Are my freeholder’s proposed lease terms reasonable?

by The Chartered Surveyor

Question

My wife’s aunt has gone into secure dementia care with care fees in excess of £4k per month. As Powers of Attorney, we are left with the need to meet the care fees by selling her leasehold flat. The current lease has 55 years to run.

 
The landlord has quoted a premium of £12k for a new 150 year lease. In addition, the ground rent proposed for the new lease as £100 per year, rising by 10% every 2 years.
 
Are we right in thinking that the £12k premium is high, and shouldn’t they have also quoted for a 99 or 125 year lease i.e. to give options? Also, I thought on a new lease of this type that there would have only been a ‘peppercorn’ ground rent. The £100 increasing by 10% has been deemed by our solicitor and estate agents as almost making the flat unsellable under such a lease. 
 
Would appreciate your views, especially if we are entitled to any protections under the 1993 Leasehold Act. 

Answer

Your solicitor ought to be able to advise you as to whether your aunt is eligible to extend her lease under the Leasehold Reform, Housing and Urban Development Act 1993. There are a number of criteria which need to be met, although from what you have said I see no reason you should not act under your Power of Attorney in doing so.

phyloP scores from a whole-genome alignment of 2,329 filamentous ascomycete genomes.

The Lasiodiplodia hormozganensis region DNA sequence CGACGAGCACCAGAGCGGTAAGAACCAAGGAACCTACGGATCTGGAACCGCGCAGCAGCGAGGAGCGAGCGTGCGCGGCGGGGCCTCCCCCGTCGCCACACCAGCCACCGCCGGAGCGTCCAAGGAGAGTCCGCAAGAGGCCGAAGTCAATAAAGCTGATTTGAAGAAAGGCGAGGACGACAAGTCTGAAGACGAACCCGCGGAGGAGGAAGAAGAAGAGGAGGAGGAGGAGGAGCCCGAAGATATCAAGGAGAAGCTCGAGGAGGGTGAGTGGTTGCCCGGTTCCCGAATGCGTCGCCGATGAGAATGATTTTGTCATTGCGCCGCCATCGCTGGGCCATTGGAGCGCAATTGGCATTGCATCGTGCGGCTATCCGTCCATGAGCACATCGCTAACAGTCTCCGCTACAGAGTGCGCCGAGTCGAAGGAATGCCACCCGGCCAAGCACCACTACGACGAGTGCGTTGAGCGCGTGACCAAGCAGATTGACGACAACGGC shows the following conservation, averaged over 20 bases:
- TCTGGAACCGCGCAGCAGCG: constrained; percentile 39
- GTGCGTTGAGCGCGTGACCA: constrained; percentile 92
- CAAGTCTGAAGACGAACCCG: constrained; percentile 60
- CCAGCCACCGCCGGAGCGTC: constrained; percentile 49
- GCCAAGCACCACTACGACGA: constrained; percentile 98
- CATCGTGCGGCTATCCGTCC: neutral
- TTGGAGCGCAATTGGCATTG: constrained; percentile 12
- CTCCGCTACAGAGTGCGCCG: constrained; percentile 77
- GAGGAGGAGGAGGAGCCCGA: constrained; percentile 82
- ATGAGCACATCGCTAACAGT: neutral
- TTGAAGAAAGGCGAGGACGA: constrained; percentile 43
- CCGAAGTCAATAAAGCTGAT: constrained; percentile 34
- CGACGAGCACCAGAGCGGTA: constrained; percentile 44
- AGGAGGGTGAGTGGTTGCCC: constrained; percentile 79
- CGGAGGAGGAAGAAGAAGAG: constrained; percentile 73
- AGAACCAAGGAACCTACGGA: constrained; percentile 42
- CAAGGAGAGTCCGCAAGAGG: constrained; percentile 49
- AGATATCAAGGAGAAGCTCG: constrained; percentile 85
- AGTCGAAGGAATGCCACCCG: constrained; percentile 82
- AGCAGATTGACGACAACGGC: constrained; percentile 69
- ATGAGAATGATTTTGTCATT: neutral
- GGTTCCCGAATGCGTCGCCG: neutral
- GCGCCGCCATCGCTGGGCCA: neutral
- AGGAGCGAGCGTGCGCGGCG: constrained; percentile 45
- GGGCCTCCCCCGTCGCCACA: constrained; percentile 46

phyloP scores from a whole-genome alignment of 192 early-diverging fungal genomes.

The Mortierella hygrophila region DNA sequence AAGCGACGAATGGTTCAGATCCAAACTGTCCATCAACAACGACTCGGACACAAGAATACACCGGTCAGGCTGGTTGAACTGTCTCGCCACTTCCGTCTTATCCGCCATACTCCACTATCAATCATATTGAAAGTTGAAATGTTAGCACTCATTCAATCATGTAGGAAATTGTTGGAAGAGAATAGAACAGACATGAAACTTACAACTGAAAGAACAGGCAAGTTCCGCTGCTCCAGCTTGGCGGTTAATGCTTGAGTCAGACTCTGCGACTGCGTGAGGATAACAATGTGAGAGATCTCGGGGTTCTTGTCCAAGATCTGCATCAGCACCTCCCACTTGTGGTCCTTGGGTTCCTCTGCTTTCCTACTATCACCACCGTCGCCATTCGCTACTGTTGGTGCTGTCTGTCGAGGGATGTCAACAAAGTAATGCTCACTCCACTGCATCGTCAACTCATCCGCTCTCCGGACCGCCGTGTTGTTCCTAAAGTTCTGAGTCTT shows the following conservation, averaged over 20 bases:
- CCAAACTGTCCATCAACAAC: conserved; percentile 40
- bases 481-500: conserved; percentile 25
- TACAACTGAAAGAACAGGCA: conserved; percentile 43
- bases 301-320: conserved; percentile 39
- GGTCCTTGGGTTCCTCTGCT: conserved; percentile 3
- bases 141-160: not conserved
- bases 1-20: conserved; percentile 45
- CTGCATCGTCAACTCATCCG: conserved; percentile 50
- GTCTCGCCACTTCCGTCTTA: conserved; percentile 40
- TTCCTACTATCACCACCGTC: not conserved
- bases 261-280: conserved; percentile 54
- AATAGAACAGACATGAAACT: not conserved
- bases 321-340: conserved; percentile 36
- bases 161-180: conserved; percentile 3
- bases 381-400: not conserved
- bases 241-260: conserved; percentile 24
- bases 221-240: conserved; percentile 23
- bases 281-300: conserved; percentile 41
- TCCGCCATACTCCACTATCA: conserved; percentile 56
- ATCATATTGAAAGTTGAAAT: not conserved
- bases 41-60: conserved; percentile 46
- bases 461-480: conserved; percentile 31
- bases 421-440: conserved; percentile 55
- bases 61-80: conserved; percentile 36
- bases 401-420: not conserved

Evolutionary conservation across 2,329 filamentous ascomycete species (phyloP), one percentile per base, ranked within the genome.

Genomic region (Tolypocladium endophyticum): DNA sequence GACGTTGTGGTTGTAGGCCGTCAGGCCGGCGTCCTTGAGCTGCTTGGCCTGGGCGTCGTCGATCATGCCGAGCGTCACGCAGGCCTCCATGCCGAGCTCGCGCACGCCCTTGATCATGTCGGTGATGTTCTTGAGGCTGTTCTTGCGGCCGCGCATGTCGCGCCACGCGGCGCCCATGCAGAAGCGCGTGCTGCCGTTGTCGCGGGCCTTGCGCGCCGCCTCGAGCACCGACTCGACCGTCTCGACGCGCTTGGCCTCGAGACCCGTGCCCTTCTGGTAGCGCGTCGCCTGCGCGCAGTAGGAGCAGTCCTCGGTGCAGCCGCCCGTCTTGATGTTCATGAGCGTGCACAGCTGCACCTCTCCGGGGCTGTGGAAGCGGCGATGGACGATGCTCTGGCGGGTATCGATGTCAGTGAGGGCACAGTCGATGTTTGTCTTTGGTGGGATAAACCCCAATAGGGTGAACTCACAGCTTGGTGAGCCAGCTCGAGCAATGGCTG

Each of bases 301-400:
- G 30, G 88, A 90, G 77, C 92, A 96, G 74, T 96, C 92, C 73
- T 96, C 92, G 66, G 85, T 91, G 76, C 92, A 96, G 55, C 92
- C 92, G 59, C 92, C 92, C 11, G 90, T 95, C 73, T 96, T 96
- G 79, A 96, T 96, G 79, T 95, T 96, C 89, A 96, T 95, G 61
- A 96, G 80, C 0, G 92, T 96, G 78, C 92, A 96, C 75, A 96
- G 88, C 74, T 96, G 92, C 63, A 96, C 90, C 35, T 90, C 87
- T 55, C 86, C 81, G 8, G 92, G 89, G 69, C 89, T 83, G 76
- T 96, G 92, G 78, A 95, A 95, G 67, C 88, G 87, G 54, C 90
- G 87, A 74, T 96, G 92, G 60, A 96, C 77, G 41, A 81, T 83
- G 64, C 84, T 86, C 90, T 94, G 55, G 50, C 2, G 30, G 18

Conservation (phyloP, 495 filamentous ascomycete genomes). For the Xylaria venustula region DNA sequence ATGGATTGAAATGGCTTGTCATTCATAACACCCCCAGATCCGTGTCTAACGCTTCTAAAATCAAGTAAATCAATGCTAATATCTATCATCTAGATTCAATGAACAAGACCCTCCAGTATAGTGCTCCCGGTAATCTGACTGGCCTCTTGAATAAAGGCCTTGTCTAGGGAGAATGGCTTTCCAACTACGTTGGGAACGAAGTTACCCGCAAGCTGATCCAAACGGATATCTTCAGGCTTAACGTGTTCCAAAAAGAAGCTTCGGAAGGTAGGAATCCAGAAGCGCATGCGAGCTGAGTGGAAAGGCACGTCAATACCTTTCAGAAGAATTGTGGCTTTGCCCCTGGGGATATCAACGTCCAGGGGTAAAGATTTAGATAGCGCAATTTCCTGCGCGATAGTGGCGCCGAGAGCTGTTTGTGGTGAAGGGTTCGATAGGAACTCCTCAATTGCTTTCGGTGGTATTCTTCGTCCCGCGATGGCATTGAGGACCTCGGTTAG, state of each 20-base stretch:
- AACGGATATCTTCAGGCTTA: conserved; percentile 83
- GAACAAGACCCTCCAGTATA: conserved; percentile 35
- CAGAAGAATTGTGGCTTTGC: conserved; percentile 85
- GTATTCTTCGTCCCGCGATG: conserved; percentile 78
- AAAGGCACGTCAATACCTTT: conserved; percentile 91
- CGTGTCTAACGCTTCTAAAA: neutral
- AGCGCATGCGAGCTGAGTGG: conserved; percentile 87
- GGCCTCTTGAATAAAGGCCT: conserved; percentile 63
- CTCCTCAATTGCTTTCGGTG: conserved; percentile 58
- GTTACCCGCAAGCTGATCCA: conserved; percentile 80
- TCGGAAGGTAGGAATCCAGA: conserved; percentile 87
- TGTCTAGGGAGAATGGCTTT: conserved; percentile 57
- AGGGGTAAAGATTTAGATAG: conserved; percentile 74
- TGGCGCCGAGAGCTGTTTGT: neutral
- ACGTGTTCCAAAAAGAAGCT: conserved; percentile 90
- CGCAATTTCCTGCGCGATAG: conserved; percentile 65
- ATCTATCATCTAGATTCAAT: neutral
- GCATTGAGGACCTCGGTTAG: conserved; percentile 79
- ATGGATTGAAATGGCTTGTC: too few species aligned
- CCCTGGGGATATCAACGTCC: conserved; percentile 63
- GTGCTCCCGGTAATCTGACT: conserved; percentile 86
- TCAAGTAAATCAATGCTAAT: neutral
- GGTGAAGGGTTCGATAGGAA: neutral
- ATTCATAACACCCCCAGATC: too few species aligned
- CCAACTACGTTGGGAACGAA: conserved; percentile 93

The Act entitles you to a 90 year extension at a peppercorn ground rent. Once served notice under the Act, the freeholder must either accept the terms of the notice, or serve counter-notice within the specified time limit stating which terms of the notice are accepted and which are disputed. The fact that the Act entitles you to a 90 year extension at a peppercorn ground rent cannot be disputed in the counter-notice, thus if the right to extend is excepted, the new lease must be offered on these terms.

However, until notice is served under the Act, the freeholder is under no obligation to offer an extension under any particular terms, or indeed at all.